become. We certainly were very jubilant and chatted in excited consultation over the great progress made during that week, when a sudden sharp, whizzing sound, coming from the Propellier warned us of disaster. The machine stopped with a jerk, the cars banged together and we were thrown from our feet, then with a dying spurt the doomed Propellier bounded forward. In panic we bolted from the car, but did not escape entirely, though we suffered little injury. The four of us were hurled high in the air by the explosion; one, two, three, like cannonading, then all was quiet, and Saxe.'s life-work, his brilliant invention, was destroyed. Destruction was complete.
Saxe. ran around the wreck wringing his hands, muttering incoherently. The top of the Propellier was blown clean away, the cylinders torn wide open, and the diamond prod had shot up in the air with such force that apparently it never came down again. We were unable to find it. Both cars were overturned, one entirely wrecked, but the other was hardly damaged and was to be our sole future conveyance.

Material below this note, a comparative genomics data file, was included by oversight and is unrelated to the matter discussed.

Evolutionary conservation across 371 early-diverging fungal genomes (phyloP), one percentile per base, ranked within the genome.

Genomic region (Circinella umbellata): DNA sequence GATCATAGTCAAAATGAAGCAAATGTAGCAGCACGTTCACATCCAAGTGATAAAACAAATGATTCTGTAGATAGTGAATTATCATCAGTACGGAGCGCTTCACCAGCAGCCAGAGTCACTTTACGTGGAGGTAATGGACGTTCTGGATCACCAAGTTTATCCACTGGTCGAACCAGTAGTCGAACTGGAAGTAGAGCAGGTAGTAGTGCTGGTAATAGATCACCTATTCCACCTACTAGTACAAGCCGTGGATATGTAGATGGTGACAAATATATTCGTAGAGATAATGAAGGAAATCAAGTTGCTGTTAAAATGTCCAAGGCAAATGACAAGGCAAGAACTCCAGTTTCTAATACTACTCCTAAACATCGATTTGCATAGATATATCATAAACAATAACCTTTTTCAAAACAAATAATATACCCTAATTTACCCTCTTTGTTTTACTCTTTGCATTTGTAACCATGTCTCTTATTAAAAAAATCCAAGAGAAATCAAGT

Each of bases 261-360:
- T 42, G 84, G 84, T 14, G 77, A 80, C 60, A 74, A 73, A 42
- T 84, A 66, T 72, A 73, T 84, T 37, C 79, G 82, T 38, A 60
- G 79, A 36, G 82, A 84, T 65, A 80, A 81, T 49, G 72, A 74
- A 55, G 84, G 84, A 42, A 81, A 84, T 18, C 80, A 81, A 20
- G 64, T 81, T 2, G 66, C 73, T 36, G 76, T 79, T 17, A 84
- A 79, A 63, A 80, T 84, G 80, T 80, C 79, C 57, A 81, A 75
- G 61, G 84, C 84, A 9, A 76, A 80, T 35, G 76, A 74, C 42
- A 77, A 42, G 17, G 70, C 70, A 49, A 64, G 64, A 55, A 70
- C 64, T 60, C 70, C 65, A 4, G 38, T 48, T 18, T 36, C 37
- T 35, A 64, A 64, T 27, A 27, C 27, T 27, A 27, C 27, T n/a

We tried to be cheerful, but Saxe. took it hard and considerable time was wasted humoring him; he obstinately believed he could do something with his wrecked machine. We righted the last remaining car and stored everything in it that escaped the explosion; then we buried the Propellier, and courageously formed new plans.
It seemed easier and wiser to advance, so the word was: "Forward!" We hauled the car in